Even worse, non-PCI compliance can erode customer trust and push them away from interacting with your business.


How to secure your ecommerce business against data breaches

At the end of the day, PCI compliance was established to protect both customer and business data. It is specifically aimed at protecting against data breaches that may interfere with sensitive customer or business information. In order to achieve this, data packets need to be encrypted. It is the data packets that travel between the business and the customer across internet platforms. For ecommerce businesses, data packets are the fuel that drives online transactions.

There are multiple levels for controlling data packets, the most basic being carrying out regular software updates. Other actions that your business can take to protect customer data include:

Related: 10 Ways to Build Customer Trust to Increase Ecommerce Sales


Regularly scanning information networks

It is important, especially for ecommerce businesses, to regularly scan their current networks for threats. Indeed, these scans may reveal that software platforms are outdated or inefficient, or that there is a weak link in the network firewall where cyber-attacks can originate from.


Anticipating threats from all sources

Businesses should be aware that a threat can arise from any source, both internal and external, accidental or on purpose.


Limiting access to sensitive customer information

In order to control threats arising from internal sources, you should take steps to limit the access to sensitive customer information. Access control should ensure that only relevant personnel have access to customer financial records, as well as the ability of employees to process various credit card transactions (such as refunds).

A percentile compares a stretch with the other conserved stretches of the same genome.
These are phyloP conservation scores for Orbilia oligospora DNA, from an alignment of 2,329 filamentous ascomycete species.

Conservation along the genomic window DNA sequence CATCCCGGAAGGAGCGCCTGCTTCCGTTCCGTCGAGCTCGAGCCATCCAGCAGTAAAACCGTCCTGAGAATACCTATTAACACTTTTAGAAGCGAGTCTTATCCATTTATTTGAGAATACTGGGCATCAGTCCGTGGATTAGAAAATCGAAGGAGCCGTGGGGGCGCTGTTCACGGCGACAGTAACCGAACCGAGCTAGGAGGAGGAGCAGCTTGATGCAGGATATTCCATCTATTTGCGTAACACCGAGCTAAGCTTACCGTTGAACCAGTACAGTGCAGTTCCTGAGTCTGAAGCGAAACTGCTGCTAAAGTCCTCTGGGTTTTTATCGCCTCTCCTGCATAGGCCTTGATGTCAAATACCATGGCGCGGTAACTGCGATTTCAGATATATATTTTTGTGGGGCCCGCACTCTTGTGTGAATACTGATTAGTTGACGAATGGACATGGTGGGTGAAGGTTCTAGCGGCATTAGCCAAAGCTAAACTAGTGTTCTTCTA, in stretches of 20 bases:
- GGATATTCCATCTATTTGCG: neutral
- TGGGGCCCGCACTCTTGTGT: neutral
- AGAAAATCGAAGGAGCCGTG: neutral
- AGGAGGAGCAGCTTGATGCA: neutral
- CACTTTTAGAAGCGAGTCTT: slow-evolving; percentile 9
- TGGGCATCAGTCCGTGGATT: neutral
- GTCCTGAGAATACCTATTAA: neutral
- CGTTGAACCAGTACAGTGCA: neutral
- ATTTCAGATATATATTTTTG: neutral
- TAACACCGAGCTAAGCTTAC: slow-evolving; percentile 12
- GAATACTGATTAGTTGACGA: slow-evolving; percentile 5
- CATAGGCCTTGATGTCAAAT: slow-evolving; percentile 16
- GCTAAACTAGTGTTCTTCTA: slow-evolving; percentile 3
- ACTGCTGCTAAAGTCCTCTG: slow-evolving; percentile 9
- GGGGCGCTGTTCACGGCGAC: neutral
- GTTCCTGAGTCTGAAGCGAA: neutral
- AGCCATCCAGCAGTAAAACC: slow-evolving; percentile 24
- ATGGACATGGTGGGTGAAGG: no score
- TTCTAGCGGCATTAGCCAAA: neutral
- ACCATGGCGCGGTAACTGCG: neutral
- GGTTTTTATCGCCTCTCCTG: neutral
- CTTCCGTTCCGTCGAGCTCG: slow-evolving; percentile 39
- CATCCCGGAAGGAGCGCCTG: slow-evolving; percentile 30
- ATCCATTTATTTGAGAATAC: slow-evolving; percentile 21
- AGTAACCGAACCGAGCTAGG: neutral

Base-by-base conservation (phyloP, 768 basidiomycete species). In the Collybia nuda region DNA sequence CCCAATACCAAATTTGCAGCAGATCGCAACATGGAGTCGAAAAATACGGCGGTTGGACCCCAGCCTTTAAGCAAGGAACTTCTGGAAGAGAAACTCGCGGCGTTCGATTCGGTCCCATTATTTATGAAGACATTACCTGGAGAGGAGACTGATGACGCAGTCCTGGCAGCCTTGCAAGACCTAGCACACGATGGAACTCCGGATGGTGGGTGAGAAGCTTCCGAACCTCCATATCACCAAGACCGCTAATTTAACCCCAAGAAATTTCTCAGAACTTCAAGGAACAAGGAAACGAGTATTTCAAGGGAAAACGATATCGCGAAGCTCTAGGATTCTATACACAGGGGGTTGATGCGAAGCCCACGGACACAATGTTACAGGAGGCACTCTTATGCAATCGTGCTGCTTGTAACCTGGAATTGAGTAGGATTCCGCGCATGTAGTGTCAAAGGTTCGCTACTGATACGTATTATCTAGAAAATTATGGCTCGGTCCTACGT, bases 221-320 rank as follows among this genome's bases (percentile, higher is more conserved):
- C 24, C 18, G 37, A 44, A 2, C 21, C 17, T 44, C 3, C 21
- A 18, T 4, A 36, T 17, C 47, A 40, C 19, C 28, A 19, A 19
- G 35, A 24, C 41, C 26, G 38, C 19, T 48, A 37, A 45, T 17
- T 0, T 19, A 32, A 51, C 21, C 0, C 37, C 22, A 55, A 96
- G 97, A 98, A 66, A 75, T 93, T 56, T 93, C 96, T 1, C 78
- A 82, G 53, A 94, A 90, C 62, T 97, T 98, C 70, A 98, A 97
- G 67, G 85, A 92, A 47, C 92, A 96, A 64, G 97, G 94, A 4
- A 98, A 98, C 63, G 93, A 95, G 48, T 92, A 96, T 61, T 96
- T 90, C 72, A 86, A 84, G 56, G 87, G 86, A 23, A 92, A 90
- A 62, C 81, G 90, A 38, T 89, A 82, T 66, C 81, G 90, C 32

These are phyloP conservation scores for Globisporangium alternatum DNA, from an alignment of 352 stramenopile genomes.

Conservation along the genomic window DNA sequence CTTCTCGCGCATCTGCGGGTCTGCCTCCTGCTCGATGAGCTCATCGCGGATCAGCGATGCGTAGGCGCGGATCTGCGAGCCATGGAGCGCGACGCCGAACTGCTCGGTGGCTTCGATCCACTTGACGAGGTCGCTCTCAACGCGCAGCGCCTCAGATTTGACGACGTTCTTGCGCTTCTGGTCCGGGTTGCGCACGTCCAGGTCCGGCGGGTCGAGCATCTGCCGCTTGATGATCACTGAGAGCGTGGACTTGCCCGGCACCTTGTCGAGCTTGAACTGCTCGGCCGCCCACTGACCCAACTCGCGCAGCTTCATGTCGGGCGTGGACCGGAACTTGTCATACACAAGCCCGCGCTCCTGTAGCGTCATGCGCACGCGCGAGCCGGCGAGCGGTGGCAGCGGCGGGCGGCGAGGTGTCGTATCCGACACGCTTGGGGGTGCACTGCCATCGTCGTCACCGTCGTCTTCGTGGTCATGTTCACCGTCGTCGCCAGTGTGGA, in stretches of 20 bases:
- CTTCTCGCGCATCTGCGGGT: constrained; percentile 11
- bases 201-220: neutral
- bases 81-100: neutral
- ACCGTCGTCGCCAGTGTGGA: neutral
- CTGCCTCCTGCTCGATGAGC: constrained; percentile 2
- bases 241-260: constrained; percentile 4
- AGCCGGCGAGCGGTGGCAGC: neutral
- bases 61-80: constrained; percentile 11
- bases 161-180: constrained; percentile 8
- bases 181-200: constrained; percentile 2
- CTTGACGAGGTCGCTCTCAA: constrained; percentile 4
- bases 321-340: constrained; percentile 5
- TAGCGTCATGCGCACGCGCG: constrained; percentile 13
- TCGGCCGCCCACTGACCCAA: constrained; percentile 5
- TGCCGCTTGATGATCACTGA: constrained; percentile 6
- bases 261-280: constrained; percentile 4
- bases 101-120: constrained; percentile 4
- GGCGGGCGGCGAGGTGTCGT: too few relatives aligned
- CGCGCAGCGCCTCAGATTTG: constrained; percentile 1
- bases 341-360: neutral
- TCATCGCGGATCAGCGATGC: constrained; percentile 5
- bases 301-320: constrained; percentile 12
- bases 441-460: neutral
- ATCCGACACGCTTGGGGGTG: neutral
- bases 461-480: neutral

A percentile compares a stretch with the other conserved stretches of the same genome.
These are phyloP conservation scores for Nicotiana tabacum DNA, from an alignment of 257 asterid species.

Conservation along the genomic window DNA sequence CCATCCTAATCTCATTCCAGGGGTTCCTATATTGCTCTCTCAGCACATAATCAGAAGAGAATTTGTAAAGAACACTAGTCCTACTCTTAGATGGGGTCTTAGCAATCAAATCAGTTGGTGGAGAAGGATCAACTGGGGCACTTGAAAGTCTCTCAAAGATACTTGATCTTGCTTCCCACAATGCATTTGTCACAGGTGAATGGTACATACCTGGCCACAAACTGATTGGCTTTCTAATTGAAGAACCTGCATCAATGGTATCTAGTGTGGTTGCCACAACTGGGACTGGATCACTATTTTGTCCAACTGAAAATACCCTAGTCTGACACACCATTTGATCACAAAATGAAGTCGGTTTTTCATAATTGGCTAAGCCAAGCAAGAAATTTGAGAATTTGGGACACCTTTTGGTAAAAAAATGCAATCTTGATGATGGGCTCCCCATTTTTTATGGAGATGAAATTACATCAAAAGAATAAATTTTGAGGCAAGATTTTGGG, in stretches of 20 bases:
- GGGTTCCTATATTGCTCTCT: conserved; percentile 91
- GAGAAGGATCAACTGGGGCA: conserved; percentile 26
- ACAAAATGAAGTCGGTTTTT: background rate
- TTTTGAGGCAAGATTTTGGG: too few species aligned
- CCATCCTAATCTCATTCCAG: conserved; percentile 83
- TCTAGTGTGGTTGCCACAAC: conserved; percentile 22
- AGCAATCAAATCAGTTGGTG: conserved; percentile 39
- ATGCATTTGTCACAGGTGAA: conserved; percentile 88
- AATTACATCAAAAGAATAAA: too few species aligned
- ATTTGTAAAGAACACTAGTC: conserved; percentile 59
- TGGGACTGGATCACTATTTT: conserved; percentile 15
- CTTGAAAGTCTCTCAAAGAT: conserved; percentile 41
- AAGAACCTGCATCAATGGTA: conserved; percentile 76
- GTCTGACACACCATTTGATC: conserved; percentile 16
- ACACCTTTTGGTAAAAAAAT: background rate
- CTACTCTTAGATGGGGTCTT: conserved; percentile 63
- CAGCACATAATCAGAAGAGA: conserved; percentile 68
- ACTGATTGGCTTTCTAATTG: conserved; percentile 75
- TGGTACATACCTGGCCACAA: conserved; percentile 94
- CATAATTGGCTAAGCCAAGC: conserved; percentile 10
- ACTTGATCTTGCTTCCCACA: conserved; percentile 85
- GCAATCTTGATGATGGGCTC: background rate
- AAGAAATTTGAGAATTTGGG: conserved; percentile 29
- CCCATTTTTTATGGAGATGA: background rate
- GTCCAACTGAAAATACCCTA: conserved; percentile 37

In addition, social security numbers, addresses, and other sensitive information should only be accessible upon special approval by management.


Keeping intrusions at bay

While protecting against data breaches is key, there are additional steps ecommerce businesses should take to secure customer information. Firewalls should be set up to block as many threats as possible before they penetrate the network. In addition, patches should be robust enough to upgrade PCI compliance, and modem/router passwords should be frequently updated to limit hacks.

With these steps, not only will your ecommerce business maintain PCI compliance, you will also develop customer trust and attain growth due to your business’s high levels of data security.


This article was written by Ken Lynch. He is an enterprise software startup veteran, who has always been fascinated about what drives workers to work and how to make work more engaging. Ken founded Reciprocity to pursue just that. He has propelled Reciprocity’s success with this mission-based goal of engaging employees with the governance, risk, and compliance goals of their company in order to create more socially minded corporate citizens. Ken earned his BS in Computer Science and Electrical Engineering from MIT.  Learn more at